Moody’s says Egypt banking sector outlook still negative
Billions of dollars in aid to Egypt from Gulf allies since Mursi’s ouster have averted a balance of payments crisis
The outlook for Egypt’s banking system is negative because of political instability and banks’ increasing exposure to the indebted government, Moody’s Investors Service said in a report that contrasted with many investors’ growing optimism.
Yields on Egypt’s international bonds have tumbled and its stock market has soared 62 percent since last July, when the ouster of Islamist President Mohamed Mursi brought to power an army-backed government promising better economic management.
Billions of dollars in aid to Egypt from Gulf allies since Mursi’s ouster have averted a balance of payments crisis and allowed the government to spend on economic stimulus plans.
But credit rating agency Moody’s, which rates Egypt’s sovereign debt Caa1, deep in junk territory, said on Tuesday that it still had a negative outlook for the mass of Egyptian banks - unchanged since 2011, when the country’s political turmoil began.
One reason is Egypt’s continuing political tensions, Moody’s said. Although it is moving towards elections, the government remains locked in a confrontation with Mursi’s Muslim Brotherhood and also faces incidents of militant violence.
“Against the backdrop of the unsettled security situation and political climate, the banks’ operating environment will remain difficult,” Constantinos Kypreos, senior credit officer at Moody’s, said in a statement.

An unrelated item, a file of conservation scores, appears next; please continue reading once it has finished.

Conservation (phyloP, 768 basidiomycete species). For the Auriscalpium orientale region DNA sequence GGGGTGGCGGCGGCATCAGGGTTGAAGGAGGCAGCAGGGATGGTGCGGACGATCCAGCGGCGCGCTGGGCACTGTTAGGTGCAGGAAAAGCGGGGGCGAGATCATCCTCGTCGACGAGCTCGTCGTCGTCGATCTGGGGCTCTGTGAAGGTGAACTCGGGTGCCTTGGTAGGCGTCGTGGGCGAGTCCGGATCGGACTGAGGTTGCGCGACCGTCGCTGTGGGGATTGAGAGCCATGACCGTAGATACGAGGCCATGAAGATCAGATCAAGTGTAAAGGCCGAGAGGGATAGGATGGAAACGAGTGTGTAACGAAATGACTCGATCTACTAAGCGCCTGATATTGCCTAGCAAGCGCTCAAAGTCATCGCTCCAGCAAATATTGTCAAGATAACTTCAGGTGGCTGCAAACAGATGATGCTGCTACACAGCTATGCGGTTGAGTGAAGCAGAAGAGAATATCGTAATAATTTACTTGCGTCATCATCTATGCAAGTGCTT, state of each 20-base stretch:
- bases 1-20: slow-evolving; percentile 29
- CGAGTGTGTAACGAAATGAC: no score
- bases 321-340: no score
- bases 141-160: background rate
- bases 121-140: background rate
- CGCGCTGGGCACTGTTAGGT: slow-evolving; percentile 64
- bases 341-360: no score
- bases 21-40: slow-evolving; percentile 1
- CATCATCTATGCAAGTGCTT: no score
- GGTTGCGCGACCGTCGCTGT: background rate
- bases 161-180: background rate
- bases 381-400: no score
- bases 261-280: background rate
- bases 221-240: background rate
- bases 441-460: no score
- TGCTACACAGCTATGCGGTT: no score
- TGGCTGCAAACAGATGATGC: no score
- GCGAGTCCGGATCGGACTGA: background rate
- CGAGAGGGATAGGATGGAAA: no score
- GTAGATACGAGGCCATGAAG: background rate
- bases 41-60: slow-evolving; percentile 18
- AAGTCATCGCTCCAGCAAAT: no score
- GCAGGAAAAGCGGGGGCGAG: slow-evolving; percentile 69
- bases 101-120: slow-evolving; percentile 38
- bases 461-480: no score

“This is because the outlook for foreign investment, tourism and consumer confidence remains weak, leading to subdued credit growth and low business generation for banks.”
The rating agency forecast Egyptian gross domestic product growth of just 2.6 percent in 2014, well below an average of 4.9 percent between 2001 and 2010 - and below the roughly 5 percent which many analysts think is needed to cut high unemployment.
Moody’s also cited “banks’ high and increasing exposure to Caa1-rated Egyptian government debt”, which ties the system’s solvency to sovereign default risk.
It predicted that over the next 12 to 18 months, banks’ exposure to government securities, which reached 5.7 times shareholders’ equity in September 2013, would rise further.
“The government continues to rely on local banks to fill the funding gap in the absence of foreign funding and continues to run high budget deficits,” Moody’s noted, predicting banks’ asset quality metrics would deteriorate further as corporate loans were restructured.
Although Egyptian banks reported an average Tier 1 capital ratio of 11.8 percent last September, Moody’s said that level was low given the likelihood of deterioration in assets.
Egypt’s national regulator gives a zero risk-weighting to the banks’ holdings of Egyptian government securities but applying a weighting of 150 percent, more in line with global standards, would yield a capital ratio below 6 percent, it said.
However, Moody’s said it expected Egyptian banks to remain well-funded because of their strong deposit bases, supported by remittances from Egyptians working abroad. This lets them avoid relying on riskier funding from domestic or foreign markets.
Last month Fitch Ratings raised the outlook for its B-minus rating of Egypt to stable from negative, citing financial aid from the Gulf and a somewhat calmer political situation.
But it said public finances remained the main weakness in the country’s sovereign credit profile, and that it did not expect the state budget deficit to drop significantly in the next two years.